So was she, you know, nervous?
“I think I was more nervous for the audition than I was for the actual thing,” she says. “That’s kind of scary, because if you don’t start off in the right key …”
I make a mental note: Start off in the right key.
This is important, because, before this day is done, I’m going to try out myself. Unlike White, I’m a 60-year-old amateur who once, long ago, was a serviceable tenor in the best high school concert choir in the state. Now I’m a baritone, the years having done what the years tend to do.
Whether I’m still serviceable will be up to the judges, who include Carr and Cahill, plus two professionals: Chris Murphy, the drama director at Concordia High School, and Kris Sanchack, the director of choral studies at IPFW.
So what they do look for, when someone stands in front of them and tries not to forget the words?
“I think I’m looking for the people who have the most pure sound, the sincere sound, not the ones that are trying to be like a rock star/pop star,” Murphy says. “I look at how they perform, too, what they do as they sing. Because it is a performance that they have to give.”
Sanchack agrees. He has an undergraduate degree in composition from Penn State and a doctorate from South Carolina, so he knows what he wants to hear.
“I listen for the quality of the voice,” he says. “You listen for the diction, can I understand the words, because it is the national anthem and you want people to understand the words. I’m looking for beautiful tone quality.
“I think what we’re looking for is someone who sings the song with sincerity and conviction, who feels the music and sings with their voice. They’re not trying to imitate someone else’s.”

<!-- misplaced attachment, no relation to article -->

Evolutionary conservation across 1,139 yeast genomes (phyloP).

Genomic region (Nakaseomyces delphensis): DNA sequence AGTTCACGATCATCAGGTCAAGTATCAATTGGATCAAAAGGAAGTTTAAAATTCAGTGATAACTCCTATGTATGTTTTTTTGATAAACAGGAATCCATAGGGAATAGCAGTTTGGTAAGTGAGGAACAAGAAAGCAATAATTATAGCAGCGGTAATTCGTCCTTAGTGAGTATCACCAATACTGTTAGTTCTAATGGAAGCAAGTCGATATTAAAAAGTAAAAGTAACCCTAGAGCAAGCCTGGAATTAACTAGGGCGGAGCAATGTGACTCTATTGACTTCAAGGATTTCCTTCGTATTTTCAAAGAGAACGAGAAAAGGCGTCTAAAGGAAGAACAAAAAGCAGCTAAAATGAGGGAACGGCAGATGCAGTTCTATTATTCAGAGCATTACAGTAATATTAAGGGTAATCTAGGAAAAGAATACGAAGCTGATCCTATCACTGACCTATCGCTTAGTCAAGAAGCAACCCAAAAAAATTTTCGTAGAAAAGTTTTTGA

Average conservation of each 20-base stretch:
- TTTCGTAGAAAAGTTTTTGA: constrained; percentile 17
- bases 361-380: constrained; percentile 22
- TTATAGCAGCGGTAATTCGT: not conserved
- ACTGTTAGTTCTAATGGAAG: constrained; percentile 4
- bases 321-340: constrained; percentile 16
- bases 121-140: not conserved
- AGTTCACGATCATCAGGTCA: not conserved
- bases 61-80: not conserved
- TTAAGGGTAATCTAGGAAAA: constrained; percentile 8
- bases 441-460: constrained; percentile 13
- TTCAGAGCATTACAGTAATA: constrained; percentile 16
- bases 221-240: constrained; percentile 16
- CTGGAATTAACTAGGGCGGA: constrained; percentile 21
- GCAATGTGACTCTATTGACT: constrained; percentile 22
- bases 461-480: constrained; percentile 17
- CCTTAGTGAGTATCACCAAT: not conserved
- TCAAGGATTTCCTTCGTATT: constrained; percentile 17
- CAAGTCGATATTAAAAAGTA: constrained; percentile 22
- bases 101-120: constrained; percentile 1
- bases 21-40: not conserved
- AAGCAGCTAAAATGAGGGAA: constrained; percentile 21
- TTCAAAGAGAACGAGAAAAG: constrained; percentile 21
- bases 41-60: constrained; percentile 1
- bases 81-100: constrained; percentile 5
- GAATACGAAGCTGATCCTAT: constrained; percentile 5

“So does this mean I can’t do my Elton John impression?” I ask.
They don’t laugh nearly as much as I’d hoped they would.
Any time you’re ready,” they say.
And so now I look past the four of them (because if I look at them my voice will surely die in my throat), out the windows, into the snow-shrouded day. I clear my throat. Open my mouth. Try to keep my heart from leaping clean out of it.
Somehow sound comes out instead.
I don’t know if it’s good sound. Frankly, it’s all a blur now. But the four people behind the table look at me, and I look at them, and none appears to be suppressing either laughter or nausea. I count that as a victory.
Then I hear the next person, a young woman.
Wow, I think. She’s really good.
Tom Eggold admits it: He was nervous.
He and his fellow singers from Because He Lives all nod when asked if they were a little jittery the first time they walked out onto that expanse of Parkview Field green. It wasn’t as if they weren’t seasoned veterans; the group regularly performs at church services, organization Christmas parties, Concordia basketball games and worship for shut-ins on TV.
And, of course, three of the last four years at a TinCaps game.
The second time was easier, they say. And the third?
“It was fun the third time just in terms of ‘This is gonna be a good thing’,” Eggold says.
I sure hope so.
Not long ago, I checked my email queue, and there was message from PJ Carr. He thanked for me for trying out. Then he said I’d been chosen to sing the national anthem at the TinCaps game on June 10.
Pipes, don’t fail me now.
First appeared in the May 2015 issue of Fort Wayne Magazine.